Romania offers tourists sun, sea, snow (like in the rest of Europe, there’s less of it this winter) and mountains. However, it still fails to harness its potential, hampered by poor infrastructure and a lack of investment.
Figures released Monday in Bucharest show that tourism is increasing in Romania, but the industry contributes less to the economy than other countries in Central and Eastern Europe.
In 2019, a total of 13.2 million people visited Romania for tourism, 3.6% more than in 2018, the National Statistics Institute reported Monday.
Most travelers and tourists, about 79.9%, were Romanian, while 20.1% came from abroad. The majority of those, about three-fourths, come from other European countries.
Most foreign tourists were German, almost 300,000, while 234,000 came from Israel. Some 222,000 were Italians and about 154,000 came from France, the same number as from Hungary. A total of 161,000 came from the United States.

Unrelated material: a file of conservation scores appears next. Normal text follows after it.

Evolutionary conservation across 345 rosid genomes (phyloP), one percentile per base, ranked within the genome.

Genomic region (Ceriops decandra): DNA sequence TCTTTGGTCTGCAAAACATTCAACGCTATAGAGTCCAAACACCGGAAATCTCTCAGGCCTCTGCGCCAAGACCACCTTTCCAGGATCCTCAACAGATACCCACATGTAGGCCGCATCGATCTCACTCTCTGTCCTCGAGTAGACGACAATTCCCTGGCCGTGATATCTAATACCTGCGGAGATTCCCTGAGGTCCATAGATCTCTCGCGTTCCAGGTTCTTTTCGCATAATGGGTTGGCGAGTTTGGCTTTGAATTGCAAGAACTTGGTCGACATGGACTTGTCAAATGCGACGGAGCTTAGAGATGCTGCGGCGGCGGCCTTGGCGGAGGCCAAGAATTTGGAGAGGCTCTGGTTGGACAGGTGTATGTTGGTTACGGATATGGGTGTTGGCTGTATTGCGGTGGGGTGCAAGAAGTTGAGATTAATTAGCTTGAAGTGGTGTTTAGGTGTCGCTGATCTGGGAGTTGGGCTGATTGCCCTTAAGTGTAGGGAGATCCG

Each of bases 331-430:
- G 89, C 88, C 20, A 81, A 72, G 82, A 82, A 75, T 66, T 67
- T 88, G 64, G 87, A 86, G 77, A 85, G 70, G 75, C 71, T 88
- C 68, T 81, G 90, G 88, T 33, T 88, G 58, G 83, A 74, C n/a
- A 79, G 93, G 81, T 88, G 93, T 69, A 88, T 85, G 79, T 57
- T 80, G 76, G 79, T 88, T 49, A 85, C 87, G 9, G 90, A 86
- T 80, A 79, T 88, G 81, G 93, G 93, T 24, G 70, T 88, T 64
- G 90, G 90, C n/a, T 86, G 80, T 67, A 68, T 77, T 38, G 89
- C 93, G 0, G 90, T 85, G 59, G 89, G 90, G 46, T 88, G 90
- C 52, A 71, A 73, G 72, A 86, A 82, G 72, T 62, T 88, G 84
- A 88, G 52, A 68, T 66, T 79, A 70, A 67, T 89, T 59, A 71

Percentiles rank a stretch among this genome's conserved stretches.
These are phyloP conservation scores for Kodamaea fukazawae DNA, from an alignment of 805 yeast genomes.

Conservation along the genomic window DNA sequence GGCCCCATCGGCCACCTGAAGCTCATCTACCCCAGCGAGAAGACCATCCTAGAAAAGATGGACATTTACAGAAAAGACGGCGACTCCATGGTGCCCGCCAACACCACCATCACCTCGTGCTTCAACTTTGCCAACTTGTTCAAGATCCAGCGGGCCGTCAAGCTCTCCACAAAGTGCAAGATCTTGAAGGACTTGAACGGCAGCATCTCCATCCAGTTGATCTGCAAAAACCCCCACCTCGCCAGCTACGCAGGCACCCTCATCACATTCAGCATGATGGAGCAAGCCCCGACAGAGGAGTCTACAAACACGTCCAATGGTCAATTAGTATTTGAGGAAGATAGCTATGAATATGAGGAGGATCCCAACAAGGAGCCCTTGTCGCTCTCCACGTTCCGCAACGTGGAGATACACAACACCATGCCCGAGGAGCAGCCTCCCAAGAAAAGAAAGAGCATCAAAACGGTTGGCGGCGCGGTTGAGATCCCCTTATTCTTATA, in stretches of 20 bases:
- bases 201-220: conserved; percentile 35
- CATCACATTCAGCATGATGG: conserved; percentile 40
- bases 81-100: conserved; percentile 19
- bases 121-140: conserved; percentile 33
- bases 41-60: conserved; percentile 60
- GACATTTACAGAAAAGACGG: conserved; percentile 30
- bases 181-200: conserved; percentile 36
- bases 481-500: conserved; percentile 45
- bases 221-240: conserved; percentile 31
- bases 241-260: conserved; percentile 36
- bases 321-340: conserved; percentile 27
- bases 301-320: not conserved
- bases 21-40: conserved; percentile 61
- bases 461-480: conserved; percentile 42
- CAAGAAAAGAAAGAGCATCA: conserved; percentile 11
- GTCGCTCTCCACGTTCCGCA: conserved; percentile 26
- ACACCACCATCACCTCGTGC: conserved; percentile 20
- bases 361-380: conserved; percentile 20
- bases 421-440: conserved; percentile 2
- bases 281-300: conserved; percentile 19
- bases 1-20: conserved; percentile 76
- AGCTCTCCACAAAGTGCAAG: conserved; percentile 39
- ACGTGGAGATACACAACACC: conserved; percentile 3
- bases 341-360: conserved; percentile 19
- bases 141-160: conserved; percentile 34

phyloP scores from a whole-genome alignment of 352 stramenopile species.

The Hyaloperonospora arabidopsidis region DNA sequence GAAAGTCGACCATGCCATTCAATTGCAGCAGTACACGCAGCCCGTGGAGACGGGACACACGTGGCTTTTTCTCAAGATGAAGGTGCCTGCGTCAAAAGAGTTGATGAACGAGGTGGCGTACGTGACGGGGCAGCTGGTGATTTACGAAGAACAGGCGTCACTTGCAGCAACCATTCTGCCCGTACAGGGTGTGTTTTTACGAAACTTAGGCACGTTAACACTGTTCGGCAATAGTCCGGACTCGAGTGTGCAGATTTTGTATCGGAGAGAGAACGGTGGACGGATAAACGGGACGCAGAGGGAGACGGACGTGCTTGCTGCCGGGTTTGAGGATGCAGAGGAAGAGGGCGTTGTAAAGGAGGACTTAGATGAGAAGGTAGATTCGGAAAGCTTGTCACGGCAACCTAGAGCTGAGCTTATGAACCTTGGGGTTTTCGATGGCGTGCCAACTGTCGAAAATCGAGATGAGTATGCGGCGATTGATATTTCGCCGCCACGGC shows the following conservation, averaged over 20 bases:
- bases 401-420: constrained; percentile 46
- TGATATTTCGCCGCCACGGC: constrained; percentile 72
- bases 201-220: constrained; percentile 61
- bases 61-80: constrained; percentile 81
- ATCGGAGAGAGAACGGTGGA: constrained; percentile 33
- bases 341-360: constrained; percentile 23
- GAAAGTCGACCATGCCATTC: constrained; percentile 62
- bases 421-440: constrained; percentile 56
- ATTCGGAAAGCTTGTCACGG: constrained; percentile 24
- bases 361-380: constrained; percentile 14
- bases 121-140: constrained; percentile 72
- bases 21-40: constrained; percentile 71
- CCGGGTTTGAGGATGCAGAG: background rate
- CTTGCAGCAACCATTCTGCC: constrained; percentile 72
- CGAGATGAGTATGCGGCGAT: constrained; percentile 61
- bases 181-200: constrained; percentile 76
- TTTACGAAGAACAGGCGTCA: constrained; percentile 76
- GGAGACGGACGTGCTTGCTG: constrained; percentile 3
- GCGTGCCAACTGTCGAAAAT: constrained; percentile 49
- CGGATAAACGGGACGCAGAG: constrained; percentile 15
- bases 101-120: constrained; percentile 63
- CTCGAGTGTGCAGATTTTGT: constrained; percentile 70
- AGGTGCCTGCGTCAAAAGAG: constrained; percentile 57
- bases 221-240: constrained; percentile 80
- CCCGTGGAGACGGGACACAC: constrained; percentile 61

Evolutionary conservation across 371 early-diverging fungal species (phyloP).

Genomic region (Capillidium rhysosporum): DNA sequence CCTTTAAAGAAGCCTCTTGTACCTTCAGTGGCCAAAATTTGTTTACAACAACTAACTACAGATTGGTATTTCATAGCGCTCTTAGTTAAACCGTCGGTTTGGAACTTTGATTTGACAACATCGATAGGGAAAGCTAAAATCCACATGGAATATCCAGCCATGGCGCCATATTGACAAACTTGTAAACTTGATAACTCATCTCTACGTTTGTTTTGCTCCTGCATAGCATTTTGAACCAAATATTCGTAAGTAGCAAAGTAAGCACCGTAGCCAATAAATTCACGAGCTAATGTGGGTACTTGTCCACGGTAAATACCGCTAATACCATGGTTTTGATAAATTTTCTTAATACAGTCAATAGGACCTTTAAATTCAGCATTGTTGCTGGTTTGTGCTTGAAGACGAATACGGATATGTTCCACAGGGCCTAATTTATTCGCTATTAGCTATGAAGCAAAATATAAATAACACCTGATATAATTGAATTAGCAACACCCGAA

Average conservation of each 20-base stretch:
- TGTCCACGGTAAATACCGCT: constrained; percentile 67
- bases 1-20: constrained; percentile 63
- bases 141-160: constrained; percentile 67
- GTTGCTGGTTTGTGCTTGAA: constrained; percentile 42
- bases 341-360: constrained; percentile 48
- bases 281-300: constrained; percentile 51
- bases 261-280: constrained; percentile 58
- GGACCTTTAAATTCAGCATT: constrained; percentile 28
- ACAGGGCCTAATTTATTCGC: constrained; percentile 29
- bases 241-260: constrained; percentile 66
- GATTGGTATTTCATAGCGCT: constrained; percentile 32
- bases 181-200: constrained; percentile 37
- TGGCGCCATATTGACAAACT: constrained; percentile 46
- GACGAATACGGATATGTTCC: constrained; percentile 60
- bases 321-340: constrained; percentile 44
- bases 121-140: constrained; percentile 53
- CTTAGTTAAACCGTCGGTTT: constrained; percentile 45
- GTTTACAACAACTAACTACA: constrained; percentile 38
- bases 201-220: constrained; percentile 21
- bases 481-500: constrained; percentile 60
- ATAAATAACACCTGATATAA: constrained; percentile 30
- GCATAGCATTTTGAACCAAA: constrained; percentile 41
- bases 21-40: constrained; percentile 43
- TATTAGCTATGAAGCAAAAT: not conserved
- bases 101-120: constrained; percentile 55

However, the World Travel & Tourism Council says tourism and travel only contributes 5.3% to Romania’s gross domestic product and only 6.2% of the workforce is employed in the travel and tourism sector.
In comparison, tourism accounts for 7.8% of the national output in the Czech Republic and 9.2 % of the workforce work in the industry.
In neighboring Hungary, tourism makes up 8.5% of the national output. Estonia has the highest figure in the region, with the industry contributing an impressive 15.2% to the GDP.
The World Travel &Tourism Council said that European countries face a number of challenges in attracting tourists. Romania has poor infrastructure and some of its cultural sites are in a state of poor upkeep, which discourages visitors.
Other tourist destinations are overcrowded and overvisited, an inconvenience and irritation for local residents which in turn is detrimental to tourism.